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Letters to the Editor: Trump deserves no presidential pomp on his way out of office

President Trump, left, steps off Air Force One with House Minority Leader Kevin McCarthy in May.
President Trump, left, steps off Air Force One with House Minority Leader Kevin McCarthy (R-Bakersfield) in May.
(Associated Press)

To the editor: I am sad and mad at seeing the fortification of Washington for the inauguration. I blame the state of our country on the man currently leaving the White House. (“Our disastrous president,” editorial, Jan. 17)

For years he said that the 2016 election was rigged because he lost the popular vote. A self-proclaimed law-and-order president, he feels rules and regulations are not for him. Thus, his propensity to lie and surround himself with loyalists has brought us to a point where we are ready to do battle on our streets.

Now, he wants a send-off that will show the world a man deserving of some attention on a day when his successor would normally get it. As an Air Force veteran, I hope the military declines to give him the send-off he does not deserve.

Why should we give him the honor of a red carpet and 21-gun salute when he is responsible for the chaos on Jan. 6? The signs are that because of Trump, we face a future in which Americans will be battling white supremacists and other far-right elements.

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Diana Offen, Glendora

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To the editor: While your editorial clearly spelled out many of the “norms he shattered” and the “institutions he threatened,” it left out one of the most dangerous features of this presidency.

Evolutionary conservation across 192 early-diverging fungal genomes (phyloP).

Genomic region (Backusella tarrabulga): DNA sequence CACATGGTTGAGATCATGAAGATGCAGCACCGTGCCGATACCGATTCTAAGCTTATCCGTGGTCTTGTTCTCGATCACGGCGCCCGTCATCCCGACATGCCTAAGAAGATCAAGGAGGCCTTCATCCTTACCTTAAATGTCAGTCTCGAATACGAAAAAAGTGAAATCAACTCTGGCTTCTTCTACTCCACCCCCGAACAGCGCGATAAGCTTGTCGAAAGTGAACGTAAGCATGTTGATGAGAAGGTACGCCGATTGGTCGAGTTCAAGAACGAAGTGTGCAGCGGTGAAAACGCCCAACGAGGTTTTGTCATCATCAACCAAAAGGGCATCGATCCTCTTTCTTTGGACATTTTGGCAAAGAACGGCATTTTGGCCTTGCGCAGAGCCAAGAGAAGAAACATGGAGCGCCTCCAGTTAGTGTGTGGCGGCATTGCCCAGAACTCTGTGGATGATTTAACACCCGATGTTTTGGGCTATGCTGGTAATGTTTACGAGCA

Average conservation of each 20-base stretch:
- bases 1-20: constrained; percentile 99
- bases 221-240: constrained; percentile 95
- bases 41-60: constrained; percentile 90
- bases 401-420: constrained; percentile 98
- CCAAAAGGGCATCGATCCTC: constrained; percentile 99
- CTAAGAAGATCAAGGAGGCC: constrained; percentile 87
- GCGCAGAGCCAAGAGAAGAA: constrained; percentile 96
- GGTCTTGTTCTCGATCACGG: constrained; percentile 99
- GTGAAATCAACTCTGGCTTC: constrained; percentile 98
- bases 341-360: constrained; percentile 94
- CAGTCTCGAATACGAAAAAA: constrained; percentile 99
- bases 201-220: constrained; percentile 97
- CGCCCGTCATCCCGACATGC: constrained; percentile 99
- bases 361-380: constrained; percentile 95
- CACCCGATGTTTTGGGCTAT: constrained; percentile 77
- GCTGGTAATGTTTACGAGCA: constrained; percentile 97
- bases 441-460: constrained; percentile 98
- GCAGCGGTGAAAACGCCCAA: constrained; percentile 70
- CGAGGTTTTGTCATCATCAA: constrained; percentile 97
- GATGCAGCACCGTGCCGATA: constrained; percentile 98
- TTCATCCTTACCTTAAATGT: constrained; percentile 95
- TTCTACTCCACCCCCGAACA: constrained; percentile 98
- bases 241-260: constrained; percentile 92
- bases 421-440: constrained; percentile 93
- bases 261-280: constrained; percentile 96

President Trump constantly deferred to Russian President Vladimir Putin in the latter’s attempts to weaken, divide and sideline the United States. Of course, books have been and will be written on this subject, but to ignore the implications of Trump’s service to a foreign power seems to be a serious omission in this otherwise comprehensive editorial.

This president played into the hands of Putin by destabilizing our country and endangering our democracy. Please do not let this go unsaid.

Christine Rios, Murrieta

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To the editor: When Trump, the “businessman” with multiple bankruptcies, won the 2016 election, I thought that he could not possibly do much worse than that by bankrupting the entire country.

Well, he’s done something worse: He’s convinced a lot of people that being morally bankrupt is a virtue.

Katrin Wiese, Rialto

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To the editor: The most salient feature of Trump’s term in office will be his inciting an insurrection on Jan. 6, a day that now and forever be known as a second “day of infamy” in the United States.

Trump’s legacy will not, however, be set by that day alone. It will be determined by how Americans respond. Will we renew the torch of democracy as Abraham Lincoln did? Or will we allow it to be extinguished?

The news media have a significant role in answering these questions.

Sidney Weissman, Highland Park, Ill.


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